Hookworms and Preventative Medications During the Cold Weather
Does your dog or cat receive preventative medications during the cold weather? If not, here is one reason you should continue your heartworm prevention year round. Heartworm medications also deworm for common intestinal parasites such as hookworms, roundworms, and sometimes whipworms. At Friendship, we’ve been seeing a significant number of patients that test positive for hookworm infection. Hookworms are a common parasite and prolific egg producers. In dogs and cats that have diarrhea from the infection, the eggs are often shed for several days before the onset of signs. Sometimes, infected dogs and cats show no outward signs of infection and shed large numbers of eggs into the environment continuously. Right now the eggs are just hanging out under the snow, but next week as the weather warms and the ground becomes even more moist, the conditions will be perfect for a bloom of hookworm larvae. Want to know more about hookworms and how to protect your pet? Keep reading.
Hookworms are a nematode parasite that is common throughout the U.S. They are short [6- to 12-mm], thick worms that are whitish to reddish brown with a hooked front end. They colonize the small intestines and live by attaching to the mucosal lining and sucking blood.
The infection is transmitted when an immature hookworm (larva) penetrates the skin or is ingested. Skin penetration occurs most commonly on the feet and belly by coming in contact with contaminated soil. Dogs and cats may ingest contaminated dirt when grooming or eating something off the ground. They can also ingest larvae by eating an infected animal. This could be a rodent, or an insect such as a cockroach. Puppies and kittens can also be infected through the placenta or the mother’s milk.
After skin, via skin penetration, the larvae migrate through lungs and up the trachea where they are swallowed to arrive in the gastrointestinal tract. Larvae that are swallowed have a more direct route to the stomach and intestines. After the larvae arrive, they penetrate the intestinal wall where they mature into adults and then return to the intestine to attach to the intestinal mucosa. Not all the larvae mature, some invade skeletal muscle cells or gut wall and enter an arrested state of development. Arrested larvae can later become reactivated and migrate either to the small intestine or to the mammary glands.
Signs: Affected adult dogs and cats may not show any outward signs. But some dogs may develop diarrhea, and in severe cases, anemia and weight loss can be seen. Affected puppies and kittens may be more susceptible to illness and may develop diarrhea with a dark, tarry appearance from digested blood, they may become anemic, may not gain weight and may have a poor hair-coat.
Treatment: Commonly used anthelmintic medications kill the adults present in the intestines. The treatment is repeated in 3 weeks to eliminate adult hookworms that were larva at the time of the initial treatment. Severely affected animals may also need supportive care for diarrhea, dehydration, and anemia.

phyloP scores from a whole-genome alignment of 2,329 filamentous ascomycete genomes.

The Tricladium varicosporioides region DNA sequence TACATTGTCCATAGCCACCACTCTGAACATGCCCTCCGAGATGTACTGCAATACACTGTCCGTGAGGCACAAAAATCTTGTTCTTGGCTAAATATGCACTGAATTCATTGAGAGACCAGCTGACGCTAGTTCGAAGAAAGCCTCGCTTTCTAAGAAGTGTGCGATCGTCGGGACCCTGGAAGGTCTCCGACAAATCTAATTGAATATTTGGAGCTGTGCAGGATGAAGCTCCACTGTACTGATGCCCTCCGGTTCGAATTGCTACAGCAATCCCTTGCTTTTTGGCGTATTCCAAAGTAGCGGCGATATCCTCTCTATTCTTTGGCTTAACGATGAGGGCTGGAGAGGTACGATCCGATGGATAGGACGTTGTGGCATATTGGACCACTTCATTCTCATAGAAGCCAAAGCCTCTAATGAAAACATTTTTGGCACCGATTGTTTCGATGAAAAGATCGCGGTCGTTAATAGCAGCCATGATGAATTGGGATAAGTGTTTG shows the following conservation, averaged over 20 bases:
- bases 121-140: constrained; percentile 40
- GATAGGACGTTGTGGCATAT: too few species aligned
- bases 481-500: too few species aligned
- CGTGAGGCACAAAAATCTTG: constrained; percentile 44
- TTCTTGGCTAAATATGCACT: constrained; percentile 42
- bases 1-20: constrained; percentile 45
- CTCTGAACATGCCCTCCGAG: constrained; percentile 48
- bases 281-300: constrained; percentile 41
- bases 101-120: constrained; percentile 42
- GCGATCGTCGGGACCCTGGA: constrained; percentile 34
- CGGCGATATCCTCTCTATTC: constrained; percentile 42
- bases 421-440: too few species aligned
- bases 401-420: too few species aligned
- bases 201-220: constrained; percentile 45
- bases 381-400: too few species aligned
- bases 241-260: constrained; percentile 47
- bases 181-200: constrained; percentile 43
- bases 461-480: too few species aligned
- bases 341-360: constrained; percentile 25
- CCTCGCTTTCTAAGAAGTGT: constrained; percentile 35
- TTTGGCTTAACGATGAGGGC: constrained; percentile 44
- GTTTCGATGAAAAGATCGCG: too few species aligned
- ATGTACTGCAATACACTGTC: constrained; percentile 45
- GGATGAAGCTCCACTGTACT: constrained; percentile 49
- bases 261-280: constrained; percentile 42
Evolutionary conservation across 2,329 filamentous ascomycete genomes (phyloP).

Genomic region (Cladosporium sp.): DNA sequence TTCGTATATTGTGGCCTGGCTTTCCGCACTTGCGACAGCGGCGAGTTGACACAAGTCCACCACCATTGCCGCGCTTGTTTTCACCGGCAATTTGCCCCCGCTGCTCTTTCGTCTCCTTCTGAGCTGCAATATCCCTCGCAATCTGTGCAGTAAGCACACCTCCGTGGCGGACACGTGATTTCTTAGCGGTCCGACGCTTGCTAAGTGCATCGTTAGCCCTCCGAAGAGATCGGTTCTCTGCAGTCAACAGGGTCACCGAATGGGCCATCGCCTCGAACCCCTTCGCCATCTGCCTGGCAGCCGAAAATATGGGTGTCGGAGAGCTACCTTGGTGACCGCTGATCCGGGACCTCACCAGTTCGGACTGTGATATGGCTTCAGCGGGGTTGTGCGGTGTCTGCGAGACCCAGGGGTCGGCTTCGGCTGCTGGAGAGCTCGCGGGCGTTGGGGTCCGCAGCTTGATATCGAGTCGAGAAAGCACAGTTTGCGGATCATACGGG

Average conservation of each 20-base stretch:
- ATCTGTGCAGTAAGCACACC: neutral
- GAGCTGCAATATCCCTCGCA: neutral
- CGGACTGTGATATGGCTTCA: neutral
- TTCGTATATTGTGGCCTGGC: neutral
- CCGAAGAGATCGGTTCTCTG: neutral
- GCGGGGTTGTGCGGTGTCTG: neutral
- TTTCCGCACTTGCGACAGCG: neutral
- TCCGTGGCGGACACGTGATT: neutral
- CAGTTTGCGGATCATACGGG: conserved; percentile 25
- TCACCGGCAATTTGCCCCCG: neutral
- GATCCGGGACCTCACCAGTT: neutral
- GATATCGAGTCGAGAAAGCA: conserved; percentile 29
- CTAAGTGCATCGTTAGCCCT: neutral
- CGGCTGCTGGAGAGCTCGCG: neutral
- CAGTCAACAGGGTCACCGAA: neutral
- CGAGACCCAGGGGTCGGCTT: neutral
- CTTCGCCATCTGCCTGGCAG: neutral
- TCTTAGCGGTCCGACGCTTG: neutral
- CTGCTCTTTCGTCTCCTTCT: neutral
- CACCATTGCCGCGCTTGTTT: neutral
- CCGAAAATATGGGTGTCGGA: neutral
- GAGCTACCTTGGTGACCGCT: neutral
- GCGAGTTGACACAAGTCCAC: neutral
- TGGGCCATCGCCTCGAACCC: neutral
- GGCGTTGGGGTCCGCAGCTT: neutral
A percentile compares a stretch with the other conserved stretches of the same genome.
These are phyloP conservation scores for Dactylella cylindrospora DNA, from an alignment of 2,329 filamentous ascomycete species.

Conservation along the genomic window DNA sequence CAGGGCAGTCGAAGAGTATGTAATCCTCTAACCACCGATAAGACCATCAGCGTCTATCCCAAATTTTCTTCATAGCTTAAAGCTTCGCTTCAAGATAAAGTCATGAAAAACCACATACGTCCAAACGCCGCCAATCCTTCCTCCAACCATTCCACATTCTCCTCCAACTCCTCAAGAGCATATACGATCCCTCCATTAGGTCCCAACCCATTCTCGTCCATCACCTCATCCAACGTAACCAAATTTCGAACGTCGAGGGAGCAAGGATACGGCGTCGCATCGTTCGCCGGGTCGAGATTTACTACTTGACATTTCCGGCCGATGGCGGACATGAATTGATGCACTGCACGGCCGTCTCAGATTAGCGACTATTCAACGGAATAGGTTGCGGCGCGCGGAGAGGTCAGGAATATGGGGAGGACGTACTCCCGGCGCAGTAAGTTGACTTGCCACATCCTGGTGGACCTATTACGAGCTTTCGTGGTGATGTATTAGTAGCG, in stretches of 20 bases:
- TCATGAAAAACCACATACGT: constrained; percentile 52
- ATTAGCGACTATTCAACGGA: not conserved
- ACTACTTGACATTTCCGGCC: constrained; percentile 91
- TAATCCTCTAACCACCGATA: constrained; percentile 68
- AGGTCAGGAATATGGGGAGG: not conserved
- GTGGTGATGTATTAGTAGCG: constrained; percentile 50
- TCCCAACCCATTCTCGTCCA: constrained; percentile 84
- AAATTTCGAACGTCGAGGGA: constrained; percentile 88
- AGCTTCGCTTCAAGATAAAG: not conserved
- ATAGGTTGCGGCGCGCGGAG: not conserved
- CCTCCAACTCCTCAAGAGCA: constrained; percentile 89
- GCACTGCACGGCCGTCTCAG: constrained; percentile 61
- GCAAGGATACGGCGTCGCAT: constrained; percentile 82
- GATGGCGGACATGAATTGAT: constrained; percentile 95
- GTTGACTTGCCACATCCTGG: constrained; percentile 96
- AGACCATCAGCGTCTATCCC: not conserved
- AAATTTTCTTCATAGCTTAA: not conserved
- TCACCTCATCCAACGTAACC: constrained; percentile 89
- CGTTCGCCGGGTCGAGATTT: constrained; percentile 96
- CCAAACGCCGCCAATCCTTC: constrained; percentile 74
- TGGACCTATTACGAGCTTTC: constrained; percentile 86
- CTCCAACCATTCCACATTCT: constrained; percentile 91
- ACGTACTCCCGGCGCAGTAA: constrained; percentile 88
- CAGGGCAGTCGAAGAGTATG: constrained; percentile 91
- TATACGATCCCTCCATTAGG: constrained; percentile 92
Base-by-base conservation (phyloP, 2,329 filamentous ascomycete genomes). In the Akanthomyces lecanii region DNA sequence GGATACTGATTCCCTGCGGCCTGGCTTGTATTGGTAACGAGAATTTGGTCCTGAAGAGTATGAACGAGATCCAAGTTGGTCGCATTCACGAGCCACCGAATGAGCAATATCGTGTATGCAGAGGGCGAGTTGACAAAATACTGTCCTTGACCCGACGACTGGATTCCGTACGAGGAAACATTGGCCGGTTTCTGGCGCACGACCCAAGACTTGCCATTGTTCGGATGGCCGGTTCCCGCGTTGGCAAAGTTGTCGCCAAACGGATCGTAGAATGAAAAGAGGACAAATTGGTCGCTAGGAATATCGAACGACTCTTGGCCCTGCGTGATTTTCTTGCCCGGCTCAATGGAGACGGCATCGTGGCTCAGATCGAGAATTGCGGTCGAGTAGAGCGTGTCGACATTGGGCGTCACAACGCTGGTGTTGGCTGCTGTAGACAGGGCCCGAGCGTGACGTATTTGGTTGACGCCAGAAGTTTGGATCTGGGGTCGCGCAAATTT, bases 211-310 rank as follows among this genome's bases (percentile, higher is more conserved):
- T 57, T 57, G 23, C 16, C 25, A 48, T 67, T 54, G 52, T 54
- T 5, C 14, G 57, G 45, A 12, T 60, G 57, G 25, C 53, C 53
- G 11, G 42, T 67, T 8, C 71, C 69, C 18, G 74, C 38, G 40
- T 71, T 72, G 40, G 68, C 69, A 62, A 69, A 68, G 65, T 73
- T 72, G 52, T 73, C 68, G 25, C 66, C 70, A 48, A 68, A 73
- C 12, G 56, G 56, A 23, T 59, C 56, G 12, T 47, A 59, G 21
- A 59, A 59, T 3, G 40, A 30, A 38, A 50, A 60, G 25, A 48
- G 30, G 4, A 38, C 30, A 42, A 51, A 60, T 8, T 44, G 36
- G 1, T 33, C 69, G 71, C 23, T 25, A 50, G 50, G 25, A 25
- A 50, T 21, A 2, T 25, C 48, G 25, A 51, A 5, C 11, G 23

Deworming does not kill the larvae arrested in the tissues. The intestinal tract can be repopulated by dormant larvae from the tissues that periodically become activated and resume development.
Because of the zoonotic potential of hookworms, antihelmintic treatment is recommended for all puppies and kittens, even if fecal floatations are negative for eggs.
Zoonosis: Adult hookworms do not infect people, but larvae can penetrate and migrate through the skin, causing elevated winding tracts that are intensely itchy. People most at risk are those living in warm coastal clients and those exposed to contaminated soil or sand such as farmers, gardeners, landscapers, sunbathers lying on sand, plumbers, electricians, exterminators, and children playing in potentially contaminated areas.
Prevention: Puppies and kittens should be dewormed routinely during their examinations and then monthly. Adult dogs and cats should continue to receive a monthly parasite control product that is effective against hookworms. These products include Heartgard Plus®, Interceptor®, Sentinel®, Advantage Multi®, Trifexis®, Iverhart Plus®, Iverhart Max®, Tri-heart®, and Revolution®.7
To help decrease environmental contamination with ascarid eggs, feces should be removed and disposed of promptly. In the environment, larvae don’t die until temperatures plummet to about 5ºF. Preventing ingestion of rodents can help reduce risk of infection. Proper hygiene, including hand washing, must be practiced when handling feces. Other preventive measures include: covering sandboxes when not in use, wearing shoes and gloves while gardening, washing hands thoroughly after playing outside or exposure to soil, keeping dogs on leashes or in fenced yards, and keeping cats indoors.
For more information on hookworms visit:
Companion Animal Parasite Counsel
CAPC Parasite Prevalence Map
Dr. Dana Kuehn joined Friendship in 2005 and is our Chief of Primary Care Services. She is originally from Minnesota, where she completed a BS in biology and graduated from the University of Minnesota College of Veterinary Medicine in 1995. She completed a rotating internship in small animal medicine and surgery in Hollywood, Florida and continued on as an associate in the practice for 10 years. Her professional interests include endocrinology, ophthalmology, soft tissue surgery, and urology.
*Featured image courtesy of Drs. Foster and Smith.